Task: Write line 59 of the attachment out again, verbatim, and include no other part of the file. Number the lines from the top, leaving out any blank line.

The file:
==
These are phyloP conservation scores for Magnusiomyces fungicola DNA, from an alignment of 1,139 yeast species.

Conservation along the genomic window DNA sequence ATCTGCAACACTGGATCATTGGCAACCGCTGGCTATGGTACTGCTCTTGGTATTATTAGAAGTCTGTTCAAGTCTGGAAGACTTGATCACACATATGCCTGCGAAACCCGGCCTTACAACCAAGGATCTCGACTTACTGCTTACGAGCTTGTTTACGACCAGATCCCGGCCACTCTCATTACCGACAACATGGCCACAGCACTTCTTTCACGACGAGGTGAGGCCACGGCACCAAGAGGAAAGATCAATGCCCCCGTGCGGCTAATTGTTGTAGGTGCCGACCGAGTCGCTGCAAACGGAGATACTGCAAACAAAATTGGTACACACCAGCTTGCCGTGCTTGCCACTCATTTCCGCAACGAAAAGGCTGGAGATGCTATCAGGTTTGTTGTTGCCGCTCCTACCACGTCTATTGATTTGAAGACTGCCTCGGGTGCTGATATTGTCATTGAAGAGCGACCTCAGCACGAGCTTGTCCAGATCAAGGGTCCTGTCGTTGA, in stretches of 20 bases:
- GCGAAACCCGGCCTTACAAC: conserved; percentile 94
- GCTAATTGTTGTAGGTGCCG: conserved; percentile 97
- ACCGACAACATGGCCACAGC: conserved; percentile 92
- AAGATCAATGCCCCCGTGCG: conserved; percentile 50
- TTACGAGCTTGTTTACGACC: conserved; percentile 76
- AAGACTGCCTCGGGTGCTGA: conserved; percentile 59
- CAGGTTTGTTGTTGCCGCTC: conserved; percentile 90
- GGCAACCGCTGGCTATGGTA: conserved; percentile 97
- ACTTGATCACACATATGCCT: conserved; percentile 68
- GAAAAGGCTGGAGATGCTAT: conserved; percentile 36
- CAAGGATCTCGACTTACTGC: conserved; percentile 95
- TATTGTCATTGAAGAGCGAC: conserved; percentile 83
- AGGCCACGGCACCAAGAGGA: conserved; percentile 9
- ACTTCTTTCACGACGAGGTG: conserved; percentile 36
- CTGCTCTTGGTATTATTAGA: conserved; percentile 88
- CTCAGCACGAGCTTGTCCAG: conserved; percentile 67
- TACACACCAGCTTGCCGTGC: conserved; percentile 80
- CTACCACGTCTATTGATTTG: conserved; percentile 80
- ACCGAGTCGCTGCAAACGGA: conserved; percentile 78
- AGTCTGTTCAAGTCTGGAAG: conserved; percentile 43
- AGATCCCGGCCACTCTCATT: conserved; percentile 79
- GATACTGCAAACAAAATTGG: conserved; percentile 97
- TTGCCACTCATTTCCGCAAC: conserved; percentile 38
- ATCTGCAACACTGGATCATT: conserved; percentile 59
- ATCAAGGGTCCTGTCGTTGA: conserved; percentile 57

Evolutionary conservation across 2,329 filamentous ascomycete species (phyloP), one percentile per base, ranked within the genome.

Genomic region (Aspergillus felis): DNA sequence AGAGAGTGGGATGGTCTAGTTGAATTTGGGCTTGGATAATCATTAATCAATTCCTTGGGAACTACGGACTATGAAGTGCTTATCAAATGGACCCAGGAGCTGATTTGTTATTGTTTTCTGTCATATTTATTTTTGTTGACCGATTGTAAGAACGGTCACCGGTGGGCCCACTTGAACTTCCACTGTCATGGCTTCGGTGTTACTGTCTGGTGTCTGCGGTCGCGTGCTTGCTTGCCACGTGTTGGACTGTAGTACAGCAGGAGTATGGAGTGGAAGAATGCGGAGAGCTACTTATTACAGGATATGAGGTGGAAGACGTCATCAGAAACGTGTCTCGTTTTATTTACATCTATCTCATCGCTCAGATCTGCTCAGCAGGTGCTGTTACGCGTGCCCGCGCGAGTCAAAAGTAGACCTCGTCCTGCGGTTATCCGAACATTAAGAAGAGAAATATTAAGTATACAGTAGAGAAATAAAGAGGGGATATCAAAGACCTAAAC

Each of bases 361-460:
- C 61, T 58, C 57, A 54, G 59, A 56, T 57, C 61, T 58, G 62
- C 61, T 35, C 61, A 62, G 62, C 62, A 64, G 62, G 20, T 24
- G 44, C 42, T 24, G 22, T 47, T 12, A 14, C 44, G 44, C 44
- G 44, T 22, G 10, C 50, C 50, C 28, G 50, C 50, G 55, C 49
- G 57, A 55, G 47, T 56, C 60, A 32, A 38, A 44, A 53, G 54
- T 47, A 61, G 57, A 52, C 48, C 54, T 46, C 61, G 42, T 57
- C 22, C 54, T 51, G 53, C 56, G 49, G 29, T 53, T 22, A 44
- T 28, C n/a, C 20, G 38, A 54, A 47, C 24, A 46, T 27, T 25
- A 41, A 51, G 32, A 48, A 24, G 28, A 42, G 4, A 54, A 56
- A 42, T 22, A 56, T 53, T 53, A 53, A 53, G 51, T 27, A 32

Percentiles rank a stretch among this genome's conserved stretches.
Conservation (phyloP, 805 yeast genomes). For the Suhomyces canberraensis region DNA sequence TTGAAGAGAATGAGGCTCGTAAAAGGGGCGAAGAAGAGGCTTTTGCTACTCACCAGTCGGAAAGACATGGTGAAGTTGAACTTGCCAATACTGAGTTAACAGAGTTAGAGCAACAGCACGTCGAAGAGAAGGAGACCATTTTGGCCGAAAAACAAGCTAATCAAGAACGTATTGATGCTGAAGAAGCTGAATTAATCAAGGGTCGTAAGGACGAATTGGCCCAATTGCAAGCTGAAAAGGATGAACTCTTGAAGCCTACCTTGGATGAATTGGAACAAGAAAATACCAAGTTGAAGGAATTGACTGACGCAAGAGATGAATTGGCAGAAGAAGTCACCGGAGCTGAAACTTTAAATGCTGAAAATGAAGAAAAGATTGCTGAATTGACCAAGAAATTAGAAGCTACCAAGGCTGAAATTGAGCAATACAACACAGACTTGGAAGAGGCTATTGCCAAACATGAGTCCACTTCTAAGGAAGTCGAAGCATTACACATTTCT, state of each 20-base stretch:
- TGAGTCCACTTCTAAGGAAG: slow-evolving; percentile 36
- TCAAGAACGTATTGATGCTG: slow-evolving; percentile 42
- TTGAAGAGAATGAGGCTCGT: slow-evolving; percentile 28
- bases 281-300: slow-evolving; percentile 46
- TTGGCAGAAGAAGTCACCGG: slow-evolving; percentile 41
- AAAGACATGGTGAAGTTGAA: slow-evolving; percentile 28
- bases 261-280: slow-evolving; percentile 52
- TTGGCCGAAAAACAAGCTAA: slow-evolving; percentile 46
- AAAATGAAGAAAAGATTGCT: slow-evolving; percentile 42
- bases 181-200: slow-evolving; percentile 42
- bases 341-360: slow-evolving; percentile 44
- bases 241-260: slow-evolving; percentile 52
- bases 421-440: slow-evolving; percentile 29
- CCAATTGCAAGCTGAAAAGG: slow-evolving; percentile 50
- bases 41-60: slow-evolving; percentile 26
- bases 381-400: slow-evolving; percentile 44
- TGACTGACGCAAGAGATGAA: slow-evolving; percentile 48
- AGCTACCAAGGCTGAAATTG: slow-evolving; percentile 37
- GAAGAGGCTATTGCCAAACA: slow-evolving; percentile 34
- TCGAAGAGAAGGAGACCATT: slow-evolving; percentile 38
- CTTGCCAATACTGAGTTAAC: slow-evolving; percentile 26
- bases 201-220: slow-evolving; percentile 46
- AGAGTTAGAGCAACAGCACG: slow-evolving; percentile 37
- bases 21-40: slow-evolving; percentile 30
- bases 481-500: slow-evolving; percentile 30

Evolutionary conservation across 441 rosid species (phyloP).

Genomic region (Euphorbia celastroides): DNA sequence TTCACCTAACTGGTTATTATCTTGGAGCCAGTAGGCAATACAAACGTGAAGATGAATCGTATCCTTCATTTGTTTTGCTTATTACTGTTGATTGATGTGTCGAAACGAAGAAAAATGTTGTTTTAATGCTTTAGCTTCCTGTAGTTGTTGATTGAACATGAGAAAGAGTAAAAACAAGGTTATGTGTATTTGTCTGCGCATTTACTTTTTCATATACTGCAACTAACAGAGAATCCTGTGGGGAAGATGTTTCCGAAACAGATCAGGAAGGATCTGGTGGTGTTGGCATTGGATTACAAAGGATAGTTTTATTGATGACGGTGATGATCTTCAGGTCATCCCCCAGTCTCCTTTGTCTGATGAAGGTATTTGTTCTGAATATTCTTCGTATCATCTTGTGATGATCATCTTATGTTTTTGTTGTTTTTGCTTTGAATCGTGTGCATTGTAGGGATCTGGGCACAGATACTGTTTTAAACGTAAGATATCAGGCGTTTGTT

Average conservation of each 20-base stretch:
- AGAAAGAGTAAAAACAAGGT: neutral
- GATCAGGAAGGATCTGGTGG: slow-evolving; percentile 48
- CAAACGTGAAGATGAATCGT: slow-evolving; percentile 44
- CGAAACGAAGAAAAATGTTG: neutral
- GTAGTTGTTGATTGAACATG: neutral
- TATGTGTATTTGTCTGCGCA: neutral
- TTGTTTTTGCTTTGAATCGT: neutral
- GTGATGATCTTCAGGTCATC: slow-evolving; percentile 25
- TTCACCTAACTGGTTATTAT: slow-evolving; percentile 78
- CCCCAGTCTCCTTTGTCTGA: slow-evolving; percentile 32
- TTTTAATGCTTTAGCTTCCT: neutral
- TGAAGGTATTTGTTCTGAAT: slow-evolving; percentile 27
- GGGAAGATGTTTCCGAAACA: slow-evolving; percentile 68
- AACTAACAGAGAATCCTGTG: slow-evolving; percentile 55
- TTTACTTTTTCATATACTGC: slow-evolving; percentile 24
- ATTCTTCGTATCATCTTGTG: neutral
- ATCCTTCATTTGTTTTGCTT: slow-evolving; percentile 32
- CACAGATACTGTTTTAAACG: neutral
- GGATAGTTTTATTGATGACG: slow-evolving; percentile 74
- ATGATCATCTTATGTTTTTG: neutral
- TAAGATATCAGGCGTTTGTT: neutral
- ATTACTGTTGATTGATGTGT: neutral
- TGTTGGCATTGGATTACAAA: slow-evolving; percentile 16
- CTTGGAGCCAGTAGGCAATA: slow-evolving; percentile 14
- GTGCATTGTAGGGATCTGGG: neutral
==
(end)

- TGACTGACGCAAGAGATGAA: slow-evolving; percentile 48